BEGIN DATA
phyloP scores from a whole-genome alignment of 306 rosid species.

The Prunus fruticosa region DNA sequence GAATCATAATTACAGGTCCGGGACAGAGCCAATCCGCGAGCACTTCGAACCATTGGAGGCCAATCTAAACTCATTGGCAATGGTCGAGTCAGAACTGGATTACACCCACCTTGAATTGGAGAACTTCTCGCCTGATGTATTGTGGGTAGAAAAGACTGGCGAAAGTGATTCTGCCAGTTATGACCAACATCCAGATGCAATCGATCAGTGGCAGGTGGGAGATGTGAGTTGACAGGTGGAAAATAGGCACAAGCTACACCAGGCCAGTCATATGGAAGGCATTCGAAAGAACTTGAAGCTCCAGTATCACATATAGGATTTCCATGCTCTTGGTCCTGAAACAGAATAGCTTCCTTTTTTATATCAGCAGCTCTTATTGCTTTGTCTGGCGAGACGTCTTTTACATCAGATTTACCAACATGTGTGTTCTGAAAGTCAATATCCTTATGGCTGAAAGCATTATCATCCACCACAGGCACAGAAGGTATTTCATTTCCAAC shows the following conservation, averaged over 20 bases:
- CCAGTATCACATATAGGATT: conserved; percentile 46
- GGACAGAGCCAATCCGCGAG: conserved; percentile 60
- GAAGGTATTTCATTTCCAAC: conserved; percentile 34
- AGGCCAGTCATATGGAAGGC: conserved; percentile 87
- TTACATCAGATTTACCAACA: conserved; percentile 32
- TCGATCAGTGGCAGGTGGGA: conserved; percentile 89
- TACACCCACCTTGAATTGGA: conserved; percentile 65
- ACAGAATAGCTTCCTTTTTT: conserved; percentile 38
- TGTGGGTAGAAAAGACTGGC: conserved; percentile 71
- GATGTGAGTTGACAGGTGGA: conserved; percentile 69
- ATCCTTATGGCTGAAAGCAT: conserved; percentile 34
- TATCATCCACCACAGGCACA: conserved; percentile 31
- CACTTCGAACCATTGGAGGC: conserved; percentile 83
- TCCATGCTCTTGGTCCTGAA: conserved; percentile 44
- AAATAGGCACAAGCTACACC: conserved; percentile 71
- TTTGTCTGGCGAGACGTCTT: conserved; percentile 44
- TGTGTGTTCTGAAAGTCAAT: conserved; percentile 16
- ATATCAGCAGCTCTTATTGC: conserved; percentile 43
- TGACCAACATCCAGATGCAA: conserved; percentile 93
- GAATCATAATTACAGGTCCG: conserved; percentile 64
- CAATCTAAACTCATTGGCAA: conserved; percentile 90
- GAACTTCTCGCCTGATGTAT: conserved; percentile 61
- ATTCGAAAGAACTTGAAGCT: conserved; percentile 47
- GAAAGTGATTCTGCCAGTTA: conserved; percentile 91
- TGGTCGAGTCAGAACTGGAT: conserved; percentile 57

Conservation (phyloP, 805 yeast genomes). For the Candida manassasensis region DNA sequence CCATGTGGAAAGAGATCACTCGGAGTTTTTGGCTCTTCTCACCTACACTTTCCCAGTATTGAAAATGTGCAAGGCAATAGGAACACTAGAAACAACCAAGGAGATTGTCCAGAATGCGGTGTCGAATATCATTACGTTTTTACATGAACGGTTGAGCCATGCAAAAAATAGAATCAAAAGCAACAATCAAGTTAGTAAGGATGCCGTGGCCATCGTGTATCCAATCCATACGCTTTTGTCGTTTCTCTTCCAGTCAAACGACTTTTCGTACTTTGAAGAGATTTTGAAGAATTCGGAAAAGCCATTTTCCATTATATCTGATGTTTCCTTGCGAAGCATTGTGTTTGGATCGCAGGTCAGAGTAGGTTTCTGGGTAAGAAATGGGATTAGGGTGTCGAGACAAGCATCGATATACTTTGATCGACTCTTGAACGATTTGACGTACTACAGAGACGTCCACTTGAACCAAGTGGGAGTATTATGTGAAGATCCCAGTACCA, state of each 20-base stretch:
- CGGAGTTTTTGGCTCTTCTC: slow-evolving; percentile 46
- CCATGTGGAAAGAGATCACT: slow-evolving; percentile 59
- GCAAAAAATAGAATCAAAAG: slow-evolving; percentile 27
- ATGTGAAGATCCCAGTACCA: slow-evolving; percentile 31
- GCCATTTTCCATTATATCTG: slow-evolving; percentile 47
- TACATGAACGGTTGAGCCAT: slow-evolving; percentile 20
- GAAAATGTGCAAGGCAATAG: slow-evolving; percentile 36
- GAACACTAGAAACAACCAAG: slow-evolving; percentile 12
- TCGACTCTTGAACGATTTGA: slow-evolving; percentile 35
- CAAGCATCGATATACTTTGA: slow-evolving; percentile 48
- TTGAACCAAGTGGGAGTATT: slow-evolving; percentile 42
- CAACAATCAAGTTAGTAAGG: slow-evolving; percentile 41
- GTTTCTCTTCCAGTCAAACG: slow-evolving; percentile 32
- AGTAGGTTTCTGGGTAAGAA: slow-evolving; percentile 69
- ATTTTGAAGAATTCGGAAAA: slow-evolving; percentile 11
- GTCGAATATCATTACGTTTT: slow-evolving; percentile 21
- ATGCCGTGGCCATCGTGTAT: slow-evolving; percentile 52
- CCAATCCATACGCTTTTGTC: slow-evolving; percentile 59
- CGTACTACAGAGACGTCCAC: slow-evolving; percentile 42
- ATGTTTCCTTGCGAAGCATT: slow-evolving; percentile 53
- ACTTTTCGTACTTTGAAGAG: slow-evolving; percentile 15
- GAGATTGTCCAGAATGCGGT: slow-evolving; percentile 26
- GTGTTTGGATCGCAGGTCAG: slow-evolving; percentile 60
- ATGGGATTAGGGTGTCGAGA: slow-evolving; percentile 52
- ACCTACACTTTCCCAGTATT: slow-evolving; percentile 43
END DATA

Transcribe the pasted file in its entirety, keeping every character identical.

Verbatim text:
phyloP scores from a whole-genome alignment of 306 rosid species.

The Prunus fruticosa region DNA sequence GAATCATAATTACAGGTCCGGGACAGAGCCAATCCGCGAGCACTTCGAACCATTGGAGGCCAATCTAAACTCATTGGCAATGGTCGAGTCAGAACTGGATTACACCCACCTTGAATTGGAGAACTTCTCGCCTGATGTATTGTGGGTAGAAAAGACTGGCGAAAGTGATTCTGCCAGTTATGACCAACATCCAGATGCAATCGATCAGTGGCAGGTGGGAGATGTGAGTTGACAGGTGGAAAATAGGCACAAGCTACACCAGGCCAGTCATATGGAAGGCATTCGAAAGAACTTGAAGCTCCAGTATCACATATAGGATTTCCATGCTCTTGGTCCTGAAACAGAATAGCTTCCTTTTTTATATCAGCAGCTCTTATTGCTTTGTCTGGCGAGACGTCTTTTACATCAGATTTACCAACATGTGTGTTCTGAAAGTCAATATCCTTATGGCTGAAAGCATTATCATCCACCACAGGCACAGAAGGTATTTCATTTCCAAC shows the following conservation, averaged over 20 bases:
- CCAGTATCACATATAGGATT: conserved; percentile 46
- GGACAGAGCCAATCCGCGAG: conserved; percentile 60
- GAAGGTATTTCATTTCCAAC: conserved; percentile 34
- AGGCCAGTCATATGGAAGGC: conserved; percentile 87
- TTACATCAGATTTACCAACA: conserved; percentile 32
- TCGATCAGTGGCAGGTGGGA: conserved; percentile 89
- TACACCCACCTTGAATTGGA: conserved; percentile 65
- ACAGAATAGCTTCCTTTTTT: conserved; percentile 38
- TGTGGGTAGAAAAGACTGGC: conserved; percentile 71
- GATGTGAGTTGACAGGTGGA: conserved; percentile 69
- ATCCTTATGGCTGAAAGCAT: conserved; percentile 34
- TATCATCCACCACAGGCACA: conserved; percentile 31
- CACTTCGAACCATTGGAGGC: conserved; percentile 83
- TCCATGCTCTTGGTCCTGAA: conserved; percentile 44
- AAATAGGCACAAGCTACACC: conserved; percentile 71
- TTTGTCTGGCGAGACGTCTT: conserved; percentile 44
- TGTGTGTTCTGAAAGTCAAT: conserved; percentile 16
- ATATCAGCAGCTCTTATTGC: conserved; percentile 43
- TGACCAACATCCAGATGCAA: conserved; percentile 93
- GAATCATAATTACAGGTCCG: conserved; percentile 64
- CAATCTAAACTCATTGGCAA: conserved; percentile 90
- GAACTTCTCGCCTGATGTAT: conserved; percentile 61
- ATTCGAAAGAACTTGAAGCT: conserved; percentile 47
- GAAAGTGATTCTGCCAGTTA: conserved; percentile 91
- TGGTCGAGTCAGAACTGGAT: conserved; percentile 57

Conservation (phyloP, 805 yeast genomes). For the Candida manassasensis region DNA sequence CCATGTGGAAAGAGATCACTCGGAGTTTTTGGCTCTTCTCACCTACACTTTCCCAGTATTGAAAATGTGCAAGGCAATAGGAACACTAGAAACAACCAAGGAGATTGTCCAGAATGCGGTGTCGAATATCATTACGTTTTTACATGAACGGTTGAGCCATGCAAAAAATAGAATCAAAAGCAACAATCAAGTTAGTAAGGATGCCGTGGCCATCGTGTATCCAATCCATACGCTTTTGTCGTTTCTCTTCCAGTCAAACGACTTTTCGTACTTTGAAGAGATTTTGAAGAATTCGGAAAAGCCATTTTCCATTATATCTGATGTTTCCTTGCGAAGCATTGTGTTTGGATCGCAGGTCAGAGTAGGTTTCTGGGTAAGAAATGGGATTAGGGTGTCGAGACAAGCATCGATATACTTTGATCGACTCTTGAACGATTTGACGTACTACAGAGACGTCCACTTGAACCAAGTGGGAGTATTATGTGAAGATCCCAGTACCA, state of each 20-base stretch:
- CGGAGTTTTTGGCTCTTCTC: slow-evolving; percentile 46
- CCATGTGGAAAGAGATCACT: slow-evolving; percentile 59
- GCAAAAAATAGAATCAAAAG: slow-evolving; percentile 27
- ATGTGAAGATCCCAGTACCA: slow-evolving; percentile 31
- GCCATTTTCCATTATATCTG: slow-evolving; percentile 47
- TACATGAACGGTTGAGCCAT: slow-evolving; percentile 20
- GAAAATGTGCAAGGCAATAG: slow-evolving; percentile 36
- GAACACTAGAAACAACCAAG: slow-evolving; percentile 12
- TCGACTCTTGAACGATTTGA: slow-evolving; percentile 35
- CAAGCATCGATATACTTTGA: slow-evolving; percentile 48
- TTGAACCAAGTGGGAGTATT: slow-evolving; percentile 42
- CAACAATCAAGTTAGTAAGG: slow-evolving; percentile 41
- GTTTCTCTTCCAGTCAAACG: slow-evolving; percentile 32
- AGTAGGTTTCTGGGTAAGAA: slow-evolving; percentile 69
- ATTTTGAAGAATTCGGAAAA: slow-evolving; percentile 11
- GTCGAATATCATTACGTTTT: slow-evolving; percentile 21
- ATGCCGTGGCCATCGTGTAT: slow-evolving; percentile 52
- CCAATCCATACGCTTTTGTC: slow-evolving; percentile 59
- CGTACTACAGAGACGTCCAC: slow-evolving; percentile 42
- ATGTTTCCTTGCGAAGCATT: slow-evolving; percentile 53
- ACTTTTCGTACTTTGAAGAG: slow-evolving; percentile 15
- GAGATTGTCCAGAATGCGGT: slow-evolving; percentile 26
- GTGTTTGGATCGCAGGTCAG: slow-evolving; percentile 60
- ATGGGATTAGGGTGTCGAGA: slow-evolving; percentile 52
- ACCTACACTTTCCCAGTATT: slow-evolving; percentile 43